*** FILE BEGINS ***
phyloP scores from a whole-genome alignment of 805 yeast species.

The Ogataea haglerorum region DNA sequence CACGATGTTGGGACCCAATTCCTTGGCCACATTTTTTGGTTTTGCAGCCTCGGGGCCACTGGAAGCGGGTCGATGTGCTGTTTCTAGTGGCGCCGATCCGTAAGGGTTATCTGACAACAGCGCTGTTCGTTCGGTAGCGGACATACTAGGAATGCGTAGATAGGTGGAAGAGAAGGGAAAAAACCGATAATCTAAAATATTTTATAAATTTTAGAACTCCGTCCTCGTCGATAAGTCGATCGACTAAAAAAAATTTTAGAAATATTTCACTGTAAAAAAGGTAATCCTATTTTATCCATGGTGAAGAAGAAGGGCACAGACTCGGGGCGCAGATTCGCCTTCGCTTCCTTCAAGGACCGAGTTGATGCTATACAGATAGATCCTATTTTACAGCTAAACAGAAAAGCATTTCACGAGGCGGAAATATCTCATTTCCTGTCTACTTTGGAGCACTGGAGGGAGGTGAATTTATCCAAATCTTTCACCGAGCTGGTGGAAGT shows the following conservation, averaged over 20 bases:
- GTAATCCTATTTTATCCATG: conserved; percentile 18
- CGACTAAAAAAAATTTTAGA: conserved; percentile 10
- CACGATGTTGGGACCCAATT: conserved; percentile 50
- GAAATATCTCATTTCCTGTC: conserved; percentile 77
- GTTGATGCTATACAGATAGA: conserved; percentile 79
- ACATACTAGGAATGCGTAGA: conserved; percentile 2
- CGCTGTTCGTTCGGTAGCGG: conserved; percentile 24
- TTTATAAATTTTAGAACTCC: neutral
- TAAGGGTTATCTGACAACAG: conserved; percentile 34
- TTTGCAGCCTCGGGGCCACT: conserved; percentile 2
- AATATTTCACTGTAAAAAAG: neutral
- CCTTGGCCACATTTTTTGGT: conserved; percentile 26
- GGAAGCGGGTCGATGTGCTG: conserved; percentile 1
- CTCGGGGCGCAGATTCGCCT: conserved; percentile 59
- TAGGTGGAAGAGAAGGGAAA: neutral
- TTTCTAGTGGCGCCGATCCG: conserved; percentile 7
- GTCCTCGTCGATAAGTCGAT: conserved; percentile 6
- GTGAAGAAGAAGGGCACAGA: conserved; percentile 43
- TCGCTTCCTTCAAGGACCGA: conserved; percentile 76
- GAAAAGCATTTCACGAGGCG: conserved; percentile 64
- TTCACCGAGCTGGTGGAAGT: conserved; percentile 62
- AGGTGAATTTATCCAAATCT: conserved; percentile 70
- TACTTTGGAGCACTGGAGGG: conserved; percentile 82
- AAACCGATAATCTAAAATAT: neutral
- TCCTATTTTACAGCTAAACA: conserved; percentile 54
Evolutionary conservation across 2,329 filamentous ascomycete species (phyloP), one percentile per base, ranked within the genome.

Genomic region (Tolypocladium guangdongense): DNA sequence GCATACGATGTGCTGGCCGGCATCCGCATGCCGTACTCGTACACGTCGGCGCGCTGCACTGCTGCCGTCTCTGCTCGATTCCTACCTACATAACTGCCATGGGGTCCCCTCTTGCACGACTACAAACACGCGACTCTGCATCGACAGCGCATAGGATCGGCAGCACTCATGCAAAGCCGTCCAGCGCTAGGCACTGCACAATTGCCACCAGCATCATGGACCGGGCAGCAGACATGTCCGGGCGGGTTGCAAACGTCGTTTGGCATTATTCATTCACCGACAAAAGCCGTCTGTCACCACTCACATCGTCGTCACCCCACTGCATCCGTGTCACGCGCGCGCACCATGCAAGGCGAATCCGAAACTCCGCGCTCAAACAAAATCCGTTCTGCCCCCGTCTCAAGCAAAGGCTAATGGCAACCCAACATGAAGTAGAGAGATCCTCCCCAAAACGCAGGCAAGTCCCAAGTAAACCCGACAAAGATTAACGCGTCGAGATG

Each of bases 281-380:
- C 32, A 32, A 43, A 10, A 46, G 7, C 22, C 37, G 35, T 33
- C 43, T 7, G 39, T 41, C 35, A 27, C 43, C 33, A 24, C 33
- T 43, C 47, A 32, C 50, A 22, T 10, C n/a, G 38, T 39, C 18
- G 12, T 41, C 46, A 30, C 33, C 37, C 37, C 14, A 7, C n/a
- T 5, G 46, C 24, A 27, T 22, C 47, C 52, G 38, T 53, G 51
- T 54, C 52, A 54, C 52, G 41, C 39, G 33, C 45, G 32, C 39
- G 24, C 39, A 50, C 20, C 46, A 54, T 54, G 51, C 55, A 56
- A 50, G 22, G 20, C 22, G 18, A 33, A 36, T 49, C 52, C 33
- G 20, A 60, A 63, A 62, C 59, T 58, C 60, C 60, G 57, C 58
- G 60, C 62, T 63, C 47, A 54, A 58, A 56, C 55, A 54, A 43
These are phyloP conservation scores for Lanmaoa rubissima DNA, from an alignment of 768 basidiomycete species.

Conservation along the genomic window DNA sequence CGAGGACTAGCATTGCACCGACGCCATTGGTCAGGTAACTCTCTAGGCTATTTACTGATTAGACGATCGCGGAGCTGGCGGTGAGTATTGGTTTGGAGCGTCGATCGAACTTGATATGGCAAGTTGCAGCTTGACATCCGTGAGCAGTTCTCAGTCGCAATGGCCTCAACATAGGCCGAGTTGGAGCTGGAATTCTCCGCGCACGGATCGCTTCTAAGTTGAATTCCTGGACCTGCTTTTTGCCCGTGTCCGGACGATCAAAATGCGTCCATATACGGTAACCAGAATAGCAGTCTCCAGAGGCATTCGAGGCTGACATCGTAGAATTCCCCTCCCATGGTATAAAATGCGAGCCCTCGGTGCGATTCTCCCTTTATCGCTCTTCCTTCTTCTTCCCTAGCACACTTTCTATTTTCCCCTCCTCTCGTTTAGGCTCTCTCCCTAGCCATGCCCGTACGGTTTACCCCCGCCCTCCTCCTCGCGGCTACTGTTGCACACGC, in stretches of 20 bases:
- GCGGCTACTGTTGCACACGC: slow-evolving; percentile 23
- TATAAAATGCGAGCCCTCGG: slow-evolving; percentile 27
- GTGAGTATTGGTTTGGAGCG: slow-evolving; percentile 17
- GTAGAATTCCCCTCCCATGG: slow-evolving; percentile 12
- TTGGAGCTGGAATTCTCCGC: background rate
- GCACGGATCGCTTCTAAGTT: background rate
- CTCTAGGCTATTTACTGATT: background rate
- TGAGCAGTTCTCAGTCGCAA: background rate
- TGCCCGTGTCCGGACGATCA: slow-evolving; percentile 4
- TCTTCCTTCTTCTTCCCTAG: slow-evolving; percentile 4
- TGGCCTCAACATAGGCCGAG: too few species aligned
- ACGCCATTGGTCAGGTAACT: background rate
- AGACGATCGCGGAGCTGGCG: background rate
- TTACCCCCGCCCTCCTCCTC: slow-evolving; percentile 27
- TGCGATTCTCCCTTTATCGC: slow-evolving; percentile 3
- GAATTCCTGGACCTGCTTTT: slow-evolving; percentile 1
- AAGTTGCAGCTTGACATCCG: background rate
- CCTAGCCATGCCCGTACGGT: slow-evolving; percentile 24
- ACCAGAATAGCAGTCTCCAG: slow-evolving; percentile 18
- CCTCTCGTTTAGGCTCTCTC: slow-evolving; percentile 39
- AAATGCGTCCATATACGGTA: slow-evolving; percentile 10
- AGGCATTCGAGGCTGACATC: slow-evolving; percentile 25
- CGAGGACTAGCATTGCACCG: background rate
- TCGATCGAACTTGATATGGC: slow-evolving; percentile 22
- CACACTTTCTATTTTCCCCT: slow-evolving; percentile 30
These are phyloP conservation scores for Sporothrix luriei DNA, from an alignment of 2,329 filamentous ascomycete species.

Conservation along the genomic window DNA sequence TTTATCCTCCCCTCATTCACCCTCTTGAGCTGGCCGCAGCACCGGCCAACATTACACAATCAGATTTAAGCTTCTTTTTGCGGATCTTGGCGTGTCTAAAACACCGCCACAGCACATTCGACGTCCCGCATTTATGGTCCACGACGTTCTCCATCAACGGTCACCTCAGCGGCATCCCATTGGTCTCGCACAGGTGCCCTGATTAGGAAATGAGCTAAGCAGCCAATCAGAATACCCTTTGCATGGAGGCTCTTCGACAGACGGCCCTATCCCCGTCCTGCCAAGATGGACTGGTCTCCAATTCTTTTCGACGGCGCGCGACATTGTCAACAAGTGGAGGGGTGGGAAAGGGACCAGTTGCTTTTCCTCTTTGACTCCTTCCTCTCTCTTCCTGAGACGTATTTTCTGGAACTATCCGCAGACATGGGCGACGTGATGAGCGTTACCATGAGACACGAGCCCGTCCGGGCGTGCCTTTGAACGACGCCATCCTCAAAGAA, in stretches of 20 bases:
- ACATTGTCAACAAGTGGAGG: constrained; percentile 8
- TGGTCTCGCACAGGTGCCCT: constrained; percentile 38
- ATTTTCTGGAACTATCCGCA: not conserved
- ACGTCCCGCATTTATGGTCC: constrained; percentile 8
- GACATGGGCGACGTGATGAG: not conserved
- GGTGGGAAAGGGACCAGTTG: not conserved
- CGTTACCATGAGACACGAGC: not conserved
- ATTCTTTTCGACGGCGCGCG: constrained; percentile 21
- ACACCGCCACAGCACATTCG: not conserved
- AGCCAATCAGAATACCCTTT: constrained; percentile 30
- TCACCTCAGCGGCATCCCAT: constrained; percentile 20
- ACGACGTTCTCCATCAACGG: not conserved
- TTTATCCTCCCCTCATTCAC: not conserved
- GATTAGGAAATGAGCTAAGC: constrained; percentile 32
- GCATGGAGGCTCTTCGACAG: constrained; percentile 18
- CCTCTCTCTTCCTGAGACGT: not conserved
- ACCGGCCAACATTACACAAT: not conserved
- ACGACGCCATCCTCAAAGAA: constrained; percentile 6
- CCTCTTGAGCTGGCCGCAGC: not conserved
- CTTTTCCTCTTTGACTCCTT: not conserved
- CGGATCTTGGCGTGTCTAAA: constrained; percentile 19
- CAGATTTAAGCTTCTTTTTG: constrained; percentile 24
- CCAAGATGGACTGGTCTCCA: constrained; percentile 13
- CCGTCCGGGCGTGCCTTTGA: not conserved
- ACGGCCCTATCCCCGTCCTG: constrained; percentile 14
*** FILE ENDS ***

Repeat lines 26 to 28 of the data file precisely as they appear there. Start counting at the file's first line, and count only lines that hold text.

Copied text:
- AAACCGATAATCTAAAATAT: neutral
- TCCTATTTTACAGCTAAACA: conserved; percentile 54
Evolutionary conservation across 2,329 filamentous ascomycete species (phyloP), one percentile per base, ranked within the genome.